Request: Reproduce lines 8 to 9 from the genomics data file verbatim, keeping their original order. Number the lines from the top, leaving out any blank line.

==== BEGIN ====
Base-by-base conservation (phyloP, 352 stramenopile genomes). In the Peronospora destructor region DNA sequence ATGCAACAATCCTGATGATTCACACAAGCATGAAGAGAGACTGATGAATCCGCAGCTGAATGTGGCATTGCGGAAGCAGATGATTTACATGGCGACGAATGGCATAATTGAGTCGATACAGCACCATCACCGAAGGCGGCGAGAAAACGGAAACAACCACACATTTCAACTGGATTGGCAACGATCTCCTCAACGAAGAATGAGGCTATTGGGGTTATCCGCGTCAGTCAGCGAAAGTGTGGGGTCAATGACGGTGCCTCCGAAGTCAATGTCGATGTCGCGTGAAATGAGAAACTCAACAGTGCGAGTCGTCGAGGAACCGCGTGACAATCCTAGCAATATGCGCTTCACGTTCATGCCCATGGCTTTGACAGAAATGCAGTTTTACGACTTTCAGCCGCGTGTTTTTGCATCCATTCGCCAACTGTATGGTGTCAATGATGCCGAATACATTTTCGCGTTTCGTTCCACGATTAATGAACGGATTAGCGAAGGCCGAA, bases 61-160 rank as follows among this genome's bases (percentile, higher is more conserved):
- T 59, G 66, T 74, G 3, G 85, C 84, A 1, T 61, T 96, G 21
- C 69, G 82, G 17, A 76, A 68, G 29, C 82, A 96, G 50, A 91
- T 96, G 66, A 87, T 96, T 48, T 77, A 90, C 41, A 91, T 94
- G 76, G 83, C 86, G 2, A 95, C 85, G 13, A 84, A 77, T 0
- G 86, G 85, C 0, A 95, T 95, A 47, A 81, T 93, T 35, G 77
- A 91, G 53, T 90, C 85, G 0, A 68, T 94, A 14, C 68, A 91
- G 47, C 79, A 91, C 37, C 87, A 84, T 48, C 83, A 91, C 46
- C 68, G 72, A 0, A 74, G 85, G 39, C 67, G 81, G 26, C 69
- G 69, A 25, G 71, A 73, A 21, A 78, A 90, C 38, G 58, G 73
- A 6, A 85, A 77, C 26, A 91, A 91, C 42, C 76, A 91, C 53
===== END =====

- G 47, C 79, A 91, C 37, C 87, A 84, T 48, C 83, A 91, C 46
- C 68, G 72, A 0, A 74, G 85, G 39, C 67, G 81, G 26, C 69